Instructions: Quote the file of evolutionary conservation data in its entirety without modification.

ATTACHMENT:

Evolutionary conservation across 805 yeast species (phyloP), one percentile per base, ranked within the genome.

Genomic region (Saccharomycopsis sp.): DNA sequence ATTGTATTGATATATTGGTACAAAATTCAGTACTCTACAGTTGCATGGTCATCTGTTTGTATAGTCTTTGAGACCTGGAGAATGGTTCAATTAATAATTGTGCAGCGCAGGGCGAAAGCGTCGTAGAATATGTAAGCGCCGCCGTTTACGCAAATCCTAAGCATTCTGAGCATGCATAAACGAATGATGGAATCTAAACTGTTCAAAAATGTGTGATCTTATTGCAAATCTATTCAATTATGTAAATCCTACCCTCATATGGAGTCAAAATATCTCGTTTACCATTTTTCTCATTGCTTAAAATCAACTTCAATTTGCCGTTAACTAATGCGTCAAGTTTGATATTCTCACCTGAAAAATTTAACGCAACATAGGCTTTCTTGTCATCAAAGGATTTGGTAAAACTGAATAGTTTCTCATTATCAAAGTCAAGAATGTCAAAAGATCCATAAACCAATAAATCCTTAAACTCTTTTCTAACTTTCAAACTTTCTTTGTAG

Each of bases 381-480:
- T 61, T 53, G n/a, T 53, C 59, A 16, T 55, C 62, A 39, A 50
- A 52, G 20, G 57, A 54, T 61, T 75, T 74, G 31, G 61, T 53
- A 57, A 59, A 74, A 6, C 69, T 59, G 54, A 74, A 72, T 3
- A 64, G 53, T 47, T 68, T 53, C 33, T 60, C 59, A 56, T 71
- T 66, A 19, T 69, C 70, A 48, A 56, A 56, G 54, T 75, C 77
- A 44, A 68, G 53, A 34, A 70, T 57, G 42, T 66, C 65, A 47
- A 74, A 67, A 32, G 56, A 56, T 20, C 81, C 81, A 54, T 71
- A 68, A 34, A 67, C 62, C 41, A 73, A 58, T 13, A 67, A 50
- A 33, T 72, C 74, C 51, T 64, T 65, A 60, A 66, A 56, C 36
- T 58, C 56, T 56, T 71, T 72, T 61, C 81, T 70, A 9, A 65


Evolutionary conservation across 805 yeast species (phyloP), one percentile per base, ranked within the genome.

Genomic region (Saccharomycopsis sp.): DNA sequence ATTGTATTGATATATTGGTACAAAATTCAGTACTCTACAGTTGCATGGTCATCTGTTTGTATAGTCTTTGAGACCTGGAGAATGGTTCAATTAATAATTGTGCAGCGCAGGGCGAAAGCGTCGTAGAATATGTAAGCGCCGCCGTTTACGCAAATCCTAAGCATTCTGAGCATGCATAAACGAATGATGGAATCTAAACTGTTCAAAAATGTGTGATCTTATTGCAAATCTATTCAATTATGTAAATCCTACCCTCATATGGAGTCAAAATATCTCGTTTACCATTTTTCTCATTGCTTAAAATCAACTTCAATTTGCCGTTAACTAATGCGTCAAGTTTGATATTCTCACCTGAAAAATTTAACGCAACATAGGCTTTCTTGTCATCAAAGGATTTGGTAAAACTGAATAGTTTCTCATTATCAAAGTCAAGAATGTCAAAAGATCCATAAACCAATAAATCCTTAAACTCTTTTCTAACTTTCAAACTTTCTTTGTAG

Each of bases 381-480:
- T 61, T 53, G n/a, T 53, C 59, A 16, T 55, C 62, A 39, A 50
- A 52, G 20, G 57, A 54, T 61, T 75, T 74, G 31, G 61, T 53
- A 57, A 59, A 74, A 6, C 69, T 59, G 54, A 74, A 72, T 3
- A 64, G 53, T 47, T 68, T 53, C 33, T 60, C 59, A 56, T 71
- T 66, A 19, T 69, C 70, A 48, A 56, A 56, G 54, T 75, C 77
- A 44, A 68, G 53, A 34, A 70, T 57, G 42, T 66, C 65, A 47
- A 74, A 67, A 32, G 56, A 56, T 20, C 81, C 81, A 54, T 71
- A 68, A 34, A 67, C 62, C 41, A 73, A 58, T 13, A 67, A 50
- A 33, T 72, C 74, C 51, T 64, T 65, A 60, A 66, A 56, C 36
- T 58, C 56, T 56, T 71, T 72, T 61, C 81, T 70, A 9, A 65